Call +(60)3–2614 8261 / +(60)3–2614 8260 to purchase tickets
(50% discount for senior citizens, students & differently abled)
The performance is based on the Sape instrument under the theme “The Evolution of Sape Music” and is divided into three segments–authentic, new compositions and world music.
Sape is a lute-like instrument with traditions rooted in the Kenyah and Kayan communities of Sarawak and Kalimantan, Borneo. It is carved out from a single bole of wood, and was made out of Adau wood, which in the olden days was believed to have magical properties in both sound and healing functions.
Originally, Sape was played for ritual ceremonies in the long house. However, the changing of times resulted in this instrument being used for entertainment and social activities, for example accompanying Borneo Island’s traditional dances like Ngajat and Datun Julud. Its music has also been made varied according to specific festivities like weddings, birthdays and harvest festival, and passed on to generations. Sape receives attention from traditional music fans due to the instrument’s calm and infatuating melody. In fact, the innovation of electric Sape has attracted the new generations to play this instrument.
This one-and-a-half hour performance will present Sape Music in Solo, Duo, Trio and Group formats accompanied by traditional Orang Ulu music & dance. There will be appearances by a few guest artists including Alena Murang, Bob AF, Ilu Leto and Persatuan Anak Sarawak, Kuala Lumpur.
Read more on the Festival blog here.
Matthew Ngau Jau is a Kenyah Ngorek Sape’ Master, with close to 30 years experience, and is a community acknowledged authority of the instrument, both in the art of performing and making the instrument. He learned how to play the instrument during his childhood at Long Semiyang, Ulu Baram in Sarawak (Malaysia). After his school education, and having pursued a career in teaching, Ngau Jau came under the guidance of the late Tusau Padan, a master sape musician and artist.
Ngau Jau formed the traditional group Lan-e Tuyang (meaning among friends) together with his late uncle Uchau Bilung.
Since the death of Tusau Padan, Matthew has become the leading promoter of the art of sape music and also the art of painting Kenyah traditional motifs on bark. He is also an expert in the Orang-Ulu warrior dance and is a skilled blow-pipe exponent. Combining all these skills, Mathew is much sought after to promote the traditional arts of Sarawak.
With Lan-e Tuyang, Ngau Jau has performed at numerous venues throughout the globe as well as tourism promotions in Europe, Australia and Asia.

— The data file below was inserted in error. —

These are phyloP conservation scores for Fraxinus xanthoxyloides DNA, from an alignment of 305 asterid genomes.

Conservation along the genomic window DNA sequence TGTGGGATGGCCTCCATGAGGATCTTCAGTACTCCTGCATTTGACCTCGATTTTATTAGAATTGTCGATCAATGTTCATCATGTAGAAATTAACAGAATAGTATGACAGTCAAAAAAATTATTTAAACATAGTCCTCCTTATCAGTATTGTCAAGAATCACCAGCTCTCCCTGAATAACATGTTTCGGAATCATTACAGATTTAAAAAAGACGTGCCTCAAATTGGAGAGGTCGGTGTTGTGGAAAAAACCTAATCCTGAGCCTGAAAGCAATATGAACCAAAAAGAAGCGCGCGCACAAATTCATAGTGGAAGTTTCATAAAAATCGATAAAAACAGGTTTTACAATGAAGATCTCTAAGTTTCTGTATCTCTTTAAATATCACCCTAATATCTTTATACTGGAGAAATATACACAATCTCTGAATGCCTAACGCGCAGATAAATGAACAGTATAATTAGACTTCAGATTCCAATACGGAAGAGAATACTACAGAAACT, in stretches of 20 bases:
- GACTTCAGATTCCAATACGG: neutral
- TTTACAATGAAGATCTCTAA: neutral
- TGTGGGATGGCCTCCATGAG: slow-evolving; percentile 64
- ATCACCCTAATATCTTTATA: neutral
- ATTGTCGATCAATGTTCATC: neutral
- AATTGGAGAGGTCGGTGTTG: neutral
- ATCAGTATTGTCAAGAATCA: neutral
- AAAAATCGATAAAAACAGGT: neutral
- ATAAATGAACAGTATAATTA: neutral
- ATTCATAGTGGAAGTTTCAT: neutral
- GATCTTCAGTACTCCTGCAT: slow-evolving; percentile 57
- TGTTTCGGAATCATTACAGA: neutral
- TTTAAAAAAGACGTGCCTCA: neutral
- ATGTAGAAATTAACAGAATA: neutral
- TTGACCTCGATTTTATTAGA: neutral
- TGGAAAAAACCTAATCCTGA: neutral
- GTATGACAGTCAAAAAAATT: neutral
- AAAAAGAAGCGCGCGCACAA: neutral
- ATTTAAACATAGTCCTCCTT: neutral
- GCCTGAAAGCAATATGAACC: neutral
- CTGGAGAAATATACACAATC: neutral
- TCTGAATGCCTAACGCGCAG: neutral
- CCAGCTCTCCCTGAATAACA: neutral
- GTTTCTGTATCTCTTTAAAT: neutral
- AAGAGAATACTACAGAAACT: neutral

In 2015, Matthew Ngau Jau was declared Malaysia’s Living National Heritage by Ministry of Tourism, Arts & Culture for his contribution to the promotion of Sape’ locally and globally.
Growing up in Borneo, Alena was surrounded by a rich natural environment, and cultures of many different indigenous cultures of the island. She is part Kelabit – one of the smallest ethnic groups on the island.
Borneo is ingrained in the person that she is. Taking this and coupling it with her travels, her aspirations, her battles and her questions, she strives to communicate her perspectives and ideas through visual art and through her music.
Learning from her Kelabit and Kenyah elders, Alena sings, dances and plays the sape’ (a traditional lute instrument). She is one of the first and few female sape’ players to perform & teach in public.
Alena is also a founder member of Ilu Leto, a band of six female sape’ players from Borneo.
Saufi Aiman Yahya won four gold medals and a silver medal during the by-invitation-only 21st Annual World Championships of Performing Arts (WCOPA). this championship dubbed as the “Olympics” for amateurs and professionals in performing arts.
Initially a guitar player, Saufi, taught himself how to play the sape’ about eight years ago.
Illu Leto represented by:
Rosmary Colony Joel
Ilu Leto is a band that consists of beautiful and very talented female Sape’ players from Sarawak from various backgrounds and races.
Traditionally it was taboo for women to play or even touch the sape. Nowadays, everyone can learn to play it regardless of gender and that is how was how Ilu Leto was formed as the members broke ancient traditions to pursue their dream of creating an all female Sape’ band.
The members if Ilu Leto are dedicated to exploring and sharing the musical traditions of the land; combining song, dance and music of Kenyah, Kelabit and Iban tribes.
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